Though the rivalry ebbed a bit in the 1970’s and 80’s, when both teams had their spells in the second tier of German football, it came back with a roar in the 1990’s. This was a decade that saw Dortmund’s greatest success since the 50’s and both clubs winning European titles in the same year, 1997 (Dortmund the Champions League and Schalke the Uefa Cup). Though Dortmund has had more league success than Schalke in the last 20 years (4 Bundesliga titles), the “Knappen” (nickname for Schalke) have had more success in the cup (3 titles).
The animosity of both sets of supporters runs deep, with neither side actually using the name of the other’s city. Schalke supporters refer to Borussia Dortmund as “Lüdenscheid-Nord” and Dortmund supporters refer to Schalke as “Herne-West,” in a way to make each side sound more provincial and less sophisticated. Ironically, Schalke (unlike Dortmund) is one part of the city of Gelsenkirchen (Gelsenkirchen-Schalke) and not its own true city. This deep seated rivalry also extends to the pitch. Nowhere was this more on display than in the recent cup tie between Dortmund and Greuther Fürth. One of the Fürth players (Gerald Asamoah) played many seasons for Schalke. Before the match he stated how much he would enjoy ending “Lüdenscheid’s” cup dreams with a winning goal late in the match. After Dortmund defeated Fürth with a dramatic last-second goal, lifelong Dortmund supporter (and former Ultra member) and star player Kevin Großkreutz (who once said that if his son became a Schalke supporter he would stick him in an orphanage) decided to rub the victory in Asamoah’s face, who took exception to it (but let’s remember who actually started it shall we).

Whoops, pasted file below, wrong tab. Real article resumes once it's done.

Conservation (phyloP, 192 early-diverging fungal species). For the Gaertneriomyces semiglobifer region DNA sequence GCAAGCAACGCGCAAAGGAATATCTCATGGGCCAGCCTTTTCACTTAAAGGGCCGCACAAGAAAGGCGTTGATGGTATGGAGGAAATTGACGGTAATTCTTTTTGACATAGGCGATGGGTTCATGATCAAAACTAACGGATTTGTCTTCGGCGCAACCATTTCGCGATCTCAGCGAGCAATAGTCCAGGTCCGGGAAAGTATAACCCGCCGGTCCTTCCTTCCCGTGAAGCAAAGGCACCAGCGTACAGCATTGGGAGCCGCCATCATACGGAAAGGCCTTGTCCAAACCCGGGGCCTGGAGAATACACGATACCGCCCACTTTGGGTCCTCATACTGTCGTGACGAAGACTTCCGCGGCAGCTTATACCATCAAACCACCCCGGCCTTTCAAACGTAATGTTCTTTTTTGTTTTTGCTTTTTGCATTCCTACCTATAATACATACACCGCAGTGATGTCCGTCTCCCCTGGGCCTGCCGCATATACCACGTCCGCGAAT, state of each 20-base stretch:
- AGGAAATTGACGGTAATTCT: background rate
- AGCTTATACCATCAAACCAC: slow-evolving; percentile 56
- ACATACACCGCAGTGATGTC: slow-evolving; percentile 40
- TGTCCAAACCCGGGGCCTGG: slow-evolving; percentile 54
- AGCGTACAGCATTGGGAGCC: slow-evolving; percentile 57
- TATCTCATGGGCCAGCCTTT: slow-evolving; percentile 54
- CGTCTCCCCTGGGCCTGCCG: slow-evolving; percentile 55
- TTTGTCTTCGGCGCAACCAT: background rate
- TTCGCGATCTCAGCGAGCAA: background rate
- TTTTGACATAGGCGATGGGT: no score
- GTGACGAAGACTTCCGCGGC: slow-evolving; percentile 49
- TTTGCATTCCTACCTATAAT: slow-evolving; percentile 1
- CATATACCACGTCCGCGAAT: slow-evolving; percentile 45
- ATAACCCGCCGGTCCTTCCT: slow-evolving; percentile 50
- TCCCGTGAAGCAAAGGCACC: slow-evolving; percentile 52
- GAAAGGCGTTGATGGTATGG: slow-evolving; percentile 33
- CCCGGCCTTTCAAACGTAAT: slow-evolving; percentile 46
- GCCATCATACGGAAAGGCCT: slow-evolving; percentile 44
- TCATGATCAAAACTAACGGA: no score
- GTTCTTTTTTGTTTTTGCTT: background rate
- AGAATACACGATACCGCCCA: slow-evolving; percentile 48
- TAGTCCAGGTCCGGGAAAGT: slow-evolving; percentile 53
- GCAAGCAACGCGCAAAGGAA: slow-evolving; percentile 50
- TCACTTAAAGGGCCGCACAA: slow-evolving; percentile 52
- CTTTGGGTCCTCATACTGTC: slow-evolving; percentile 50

This weekend’s match has added importance for both clubs. With Dortmund hoping to extend their lead over Bayern Munich at the top of the table to claim another title and Schalke in a tight battle with Mönchengladbach for the final direct Champions League spot, neither club (nor their supporters) will give an inch and either side would relish in making life difficult for the other.
The other derby on display this weekend is the “Rheinland Derby” between FC Cologne and Borussia Mönchengladbach. This rivalry only really began to take shape when Gladbach was promoted to the Bundesliga in 1965. By that point, Cologne had already won two German titles. What added to the spice of the rivalry was the fact that Gladbach’s manager was the former Cologne manager Hennes Weisweiler. Under Weisweiler, Mönchengladbach quickly eclipsed Cologne with its young squad of attacking players and rose to prominence in the 1970’s, winning 5 Bundesliga titles. When Weisweiler returned to Cologne in 1976, they quickly won the cup and in 1978 won the double. Now you had two legitimate powerhouse clubs in the same Rheinregion of Germany battling near the top of the Bundesliga for many years in the late 1970’s and early to mid 1980’s. However, both clubs fell on very hard times in the last 20 years, seeing both of them relegated to the 2nd Bundesliga a number of times.